• Many people end up buying too many tickets and reselling them later for face value (or even less). While scalpers are always a last resort, you can likely get tickets for a reasonable price by checking Dota-related subreddits, Discords, and forums, or by checking with your online friends.
  • If you can’t get tickets at all, there is a chance that there will be an outdoor viewing area, as there has been for previous TIs. However, there has been no confirmation of an outdoor viewing area for TI8 yet.
  • If you’re in the US, you will need a passport to fly into Canada. Passports take 6-8 weeks on average to process, so start the process right after you buy your ticket.

Staying in Vancouver

  • The most affordable accommodations near the arena sell out very quickly after the event is announced. Book early! Check these links for local lodgings:
  • Public transit and other methods of getting around are readily available, so don’t be afraid to search a little farther away from the event. Accommodations farther from downtown are generally less expensive. However, keep in mind that daily travel fees stack up the longer you are in Vancouver. Plus, doors generally open at 9:00AM, so staying too far from Rogers Arena may mean you need to choose between solid sleep and solid seats. Read more about Vancouver’s public transit options here.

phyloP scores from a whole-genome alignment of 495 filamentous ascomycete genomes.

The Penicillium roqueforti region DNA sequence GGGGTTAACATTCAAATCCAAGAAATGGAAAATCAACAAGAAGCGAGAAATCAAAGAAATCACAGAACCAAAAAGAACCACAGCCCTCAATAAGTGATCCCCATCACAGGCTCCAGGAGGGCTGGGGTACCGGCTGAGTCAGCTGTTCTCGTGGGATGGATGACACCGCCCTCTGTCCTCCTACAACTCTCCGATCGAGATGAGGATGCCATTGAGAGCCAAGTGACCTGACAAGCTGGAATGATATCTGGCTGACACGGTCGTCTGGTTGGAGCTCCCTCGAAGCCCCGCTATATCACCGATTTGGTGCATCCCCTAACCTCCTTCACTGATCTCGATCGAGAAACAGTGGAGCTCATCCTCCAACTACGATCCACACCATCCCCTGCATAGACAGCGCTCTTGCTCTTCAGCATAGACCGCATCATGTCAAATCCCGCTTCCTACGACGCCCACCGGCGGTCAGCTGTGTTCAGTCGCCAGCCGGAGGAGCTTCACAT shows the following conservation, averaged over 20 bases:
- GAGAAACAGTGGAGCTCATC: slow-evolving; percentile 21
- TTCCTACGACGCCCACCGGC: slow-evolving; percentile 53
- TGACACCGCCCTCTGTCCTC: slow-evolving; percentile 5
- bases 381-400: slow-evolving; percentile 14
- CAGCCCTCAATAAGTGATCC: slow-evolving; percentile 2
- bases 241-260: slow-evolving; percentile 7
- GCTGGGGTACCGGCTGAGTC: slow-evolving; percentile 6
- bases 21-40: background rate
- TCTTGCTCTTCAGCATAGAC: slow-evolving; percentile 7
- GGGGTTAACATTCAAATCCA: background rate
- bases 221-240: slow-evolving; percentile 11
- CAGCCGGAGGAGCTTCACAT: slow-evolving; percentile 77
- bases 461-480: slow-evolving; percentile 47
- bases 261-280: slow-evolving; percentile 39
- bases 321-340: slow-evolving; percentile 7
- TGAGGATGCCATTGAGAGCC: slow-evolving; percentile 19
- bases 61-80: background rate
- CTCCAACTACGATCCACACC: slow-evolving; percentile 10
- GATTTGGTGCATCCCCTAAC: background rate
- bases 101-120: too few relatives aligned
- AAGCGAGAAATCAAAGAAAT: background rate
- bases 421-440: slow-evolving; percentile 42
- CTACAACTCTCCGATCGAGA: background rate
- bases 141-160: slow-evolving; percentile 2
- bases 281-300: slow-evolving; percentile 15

• As always, use caution and good sense when finding roommates or purchasing tickets from another person. Check reviews on everything before paying for it.

Thanks for checking out our TI8 Ticket Guide! As the event approaches, we’ll have more posts about lodging, entertainment, getting around the city, and Dota group events. Follow Desoladies on Twitter for more updates.

    (PS: If you are a Desolady, check out our #ti8 Discord channel dedicated to all things TI, including finding roommates, getting tickets, organizing meetups, and more!)

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The International 7: Seattle & Travel Overview

Attending your first TI or unfamiliar with Seattle? Our quick guide will help you with basic travel tips and make sure your focus stays on the games. Check back later this week for the arena-specific survival guide with even more information and suggestions.

Transportation